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Infinite summation portfolio. A series is a sum of terms of a sequence. A finite series, has its first and the last term defined, and the infinite series, or in other words infinite summation

Extracts from this document...

Introduction

International Baccalaureate

 Math Standard Level Internal Assessment

Portfolio Type: I

Portfolio Title: Infinite Summation

Due date: 9th of December, 2011

Teacher: Mr. Peter Vassilev

School: The American College of Sofia

Candidate Name: Rami Meziad

Candidate number: 002368-008

Examination Session: May 2012

Introduction:

A series is a sum of terms of a sequence. A finite series, has its first and the last term defined, and the infinite series, or in other words infinite summation [3] is a series which continues indefinitely. The Taylor's theorem [1] and the Euler-Maclaurin's formula [2] will help us solve our given infinite summation, which is: image00.png,image01.png,image106.png,image203.png,image292.pngimage303.png

And by adding different values for x and a, we will be able to find a general pattern in which the sequences tends to move with. And this is mainly what this portfolio will ask us to do.

Method:

For our sequence, which is:

image313.png, we have to substitute in the case where x = 1 and a = 2. After that, we have to calculate the first n terms which happen to be eleven to fulfill the given conditionimage322.png.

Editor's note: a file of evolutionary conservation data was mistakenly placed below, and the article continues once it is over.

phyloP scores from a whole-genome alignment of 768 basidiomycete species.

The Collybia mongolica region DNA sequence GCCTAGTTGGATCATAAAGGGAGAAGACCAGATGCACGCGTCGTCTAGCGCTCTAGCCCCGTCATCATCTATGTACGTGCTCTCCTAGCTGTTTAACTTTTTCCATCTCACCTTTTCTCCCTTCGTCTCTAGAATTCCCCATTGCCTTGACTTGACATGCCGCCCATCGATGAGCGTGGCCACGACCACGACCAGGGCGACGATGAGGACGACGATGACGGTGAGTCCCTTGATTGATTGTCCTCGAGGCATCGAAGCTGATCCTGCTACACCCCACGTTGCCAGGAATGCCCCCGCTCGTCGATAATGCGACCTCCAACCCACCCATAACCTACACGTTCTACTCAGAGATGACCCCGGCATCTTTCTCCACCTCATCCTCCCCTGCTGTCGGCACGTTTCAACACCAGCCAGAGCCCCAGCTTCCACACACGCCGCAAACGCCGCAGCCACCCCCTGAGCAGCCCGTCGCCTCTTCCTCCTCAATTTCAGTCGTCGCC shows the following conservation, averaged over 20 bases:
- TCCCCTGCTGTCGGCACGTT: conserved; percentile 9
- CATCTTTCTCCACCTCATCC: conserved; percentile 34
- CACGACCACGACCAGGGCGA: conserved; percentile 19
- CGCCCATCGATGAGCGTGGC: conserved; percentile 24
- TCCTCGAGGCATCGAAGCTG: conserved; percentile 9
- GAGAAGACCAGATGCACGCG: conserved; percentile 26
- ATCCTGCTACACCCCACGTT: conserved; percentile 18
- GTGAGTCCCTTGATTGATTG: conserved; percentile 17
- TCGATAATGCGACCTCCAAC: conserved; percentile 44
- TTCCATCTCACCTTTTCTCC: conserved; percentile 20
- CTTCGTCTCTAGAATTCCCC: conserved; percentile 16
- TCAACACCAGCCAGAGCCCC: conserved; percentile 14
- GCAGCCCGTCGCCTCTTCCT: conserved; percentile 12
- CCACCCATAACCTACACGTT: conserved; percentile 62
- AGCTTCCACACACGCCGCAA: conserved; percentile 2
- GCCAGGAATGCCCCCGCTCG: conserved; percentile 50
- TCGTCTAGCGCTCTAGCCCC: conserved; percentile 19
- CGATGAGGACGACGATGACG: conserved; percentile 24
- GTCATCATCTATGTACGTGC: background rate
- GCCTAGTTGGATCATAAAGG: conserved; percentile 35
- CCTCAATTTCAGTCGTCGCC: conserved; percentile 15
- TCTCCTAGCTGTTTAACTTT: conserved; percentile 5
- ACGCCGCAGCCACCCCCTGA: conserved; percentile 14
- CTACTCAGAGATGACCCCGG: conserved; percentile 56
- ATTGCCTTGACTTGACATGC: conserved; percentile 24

So after substitution we get image332.png

Now let's calculate for n, when image281.png:

image02.png

image13.png

image24.png

image34.png

image45.png

image55.png

image65.png

image75.png

image86.png

image96.png

image107.png

In fact, t9and t10 are not equal to 0, but since we have to take our answers correct to six decimal places, we can't see the real values. However, the numbers become so small, that they become insignificant, or in other words they are equal to 0.

Now, we need to find the sum of Sn :

image46.png

image126.png

image136.png

image146.png

image155.png

image165.png

image174.png

image184.pngimage193.pngimage204.pngimage213.png

Now, using Excel 2010, let's plot the relation between Sn

...read more.

Middle

We see that image30.png and the asymptote (which is also approximately the value of S10) of Sn are the same (in this case the asymptote is 7). It seems that image31.png, however we will try with our last value, and see if this is true:

For image32.png :

image33.png

image35.png

image36.png

image37.png

image38.png

image39.png

image40.png

image41.png

image42.png

image43.png

image44.png

Now we find S10 for image32.png

image46.png

image47.png

image48.png

image49.png

image50.png

image51.png

image52.png

image53.pngimage54.pngimage56.pngimage57.png

Now, we draw for the last time the relation between Sn and n for image32.png (with Excel 2010 again):

Sn

image58.png

We note that as image59.png, image60.png

As we were observing all of those different values for a, we’ve noticed that as image61.png, image62.png, and also image63.png, and if we make an approximate estimation of the Sn, we could easily say that image64.png. And this is the general statement that applies in our case. However, theoretically, this only holds true when image66.png.